How to Stand Out in the Crowd with a Federal Government Resume:

by carlos 18. June 2008

When it comes to Federal Government Resume Writing, you need to make sure that your Resume stands out above and beyond the rest. A resume is ultimately a sales presentation, and you are the hot item up for sale. 

What makes you better than the rest?

Why are you more qualified than the next person for the position you seek?

What do you have to offer the employer that makes you unique?

These are all questions that you need to answer in your Federal Resume.

Most applicants will have the proper education and training, otherwise they wouldn’t apply.

Therefore, you need to find something about yourself that makes you stand out, the person in charge of hiring has to see that you are THE PERSON for the job.

 For example, if you are applying for a computer related position, place the emphasis on your computer related work and education, including what you have accomplished or achieved.

Don’t just say “computer experience with excel, windows, Mac, and other related topics.” Instead, be detailed and specific. Give the amount of experience you have, in years, and details of exactly what you achieved at previous jobs and in your training.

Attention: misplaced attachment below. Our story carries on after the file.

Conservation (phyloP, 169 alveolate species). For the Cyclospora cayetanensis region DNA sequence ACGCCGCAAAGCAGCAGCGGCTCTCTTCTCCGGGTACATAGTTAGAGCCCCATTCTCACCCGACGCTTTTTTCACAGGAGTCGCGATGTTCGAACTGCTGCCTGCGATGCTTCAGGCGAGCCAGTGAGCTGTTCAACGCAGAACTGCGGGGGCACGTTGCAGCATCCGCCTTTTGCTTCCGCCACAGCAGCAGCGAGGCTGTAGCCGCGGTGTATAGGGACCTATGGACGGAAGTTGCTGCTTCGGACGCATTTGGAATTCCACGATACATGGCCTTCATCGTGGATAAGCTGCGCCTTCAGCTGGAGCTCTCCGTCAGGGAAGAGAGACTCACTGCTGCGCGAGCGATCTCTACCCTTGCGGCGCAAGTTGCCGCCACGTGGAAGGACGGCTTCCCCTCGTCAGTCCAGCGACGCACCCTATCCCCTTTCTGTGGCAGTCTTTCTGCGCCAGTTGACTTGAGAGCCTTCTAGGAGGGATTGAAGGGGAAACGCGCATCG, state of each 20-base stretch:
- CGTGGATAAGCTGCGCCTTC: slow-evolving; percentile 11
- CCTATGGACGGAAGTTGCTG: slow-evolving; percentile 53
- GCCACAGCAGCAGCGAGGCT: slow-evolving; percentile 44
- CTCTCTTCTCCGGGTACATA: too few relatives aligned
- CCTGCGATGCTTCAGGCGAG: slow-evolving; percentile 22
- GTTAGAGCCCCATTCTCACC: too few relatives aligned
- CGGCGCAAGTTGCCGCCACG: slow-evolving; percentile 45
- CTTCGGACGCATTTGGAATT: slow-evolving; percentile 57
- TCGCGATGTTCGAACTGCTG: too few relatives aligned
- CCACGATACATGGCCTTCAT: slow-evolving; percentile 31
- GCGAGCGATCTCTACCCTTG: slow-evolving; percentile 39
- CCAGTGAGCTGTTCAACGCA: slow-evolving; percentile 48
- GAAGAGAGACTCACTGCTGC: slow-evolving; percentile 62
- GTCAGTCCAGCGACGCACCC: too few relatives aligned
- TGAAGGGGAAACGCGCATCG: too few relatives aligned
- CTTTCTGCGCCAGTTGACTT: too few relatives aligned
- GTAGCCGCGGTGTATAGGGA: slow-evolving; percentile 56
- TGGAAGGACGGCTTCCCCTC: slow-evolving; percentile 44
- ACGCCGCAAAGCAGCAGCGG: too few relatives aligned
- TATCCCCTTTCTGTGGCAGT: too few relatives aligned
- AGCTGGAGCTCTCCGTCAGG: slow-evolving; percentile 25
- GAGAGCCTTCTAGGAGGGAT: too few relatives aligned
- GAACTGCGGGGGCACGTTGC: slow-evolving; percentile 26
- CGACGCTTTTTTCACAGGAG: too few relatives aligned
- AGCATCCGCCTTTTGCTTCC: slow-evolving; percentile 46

“Ten years of programming, including using both Windows and Mac systems, Linux, Excel spreadsheets for documentation, HTML coding, .NET programming, and PHP/SQL utilization.” Sounds more professional, doesn’t it?

Also, it will be imperative that you utilize keywords from the job announcements to catch the attention of the reader. When a job opening is announced at the federal government level, hiring managers don’t have time to read every single resume that comes across their desk. They put certain words and qualifications in the job announcement, and you need to utilize these phrases and keywords to catch their attention.

If they see that you took the time to call out specifically to what they are looking for, they will at least read the remainder of your resume, and potentially even offer you a position because of your attention to their needs.

As with any job application process, you are only trying to make one point to the hiring manager: what YOU can do for THEM. If they can’t clearly see EXACTLY what you have to offer their company, and that you are most qualified for the position, they will likely discard yourfederal government resumee and move on to someone who has a unique resume.






Related posts

Comments are closed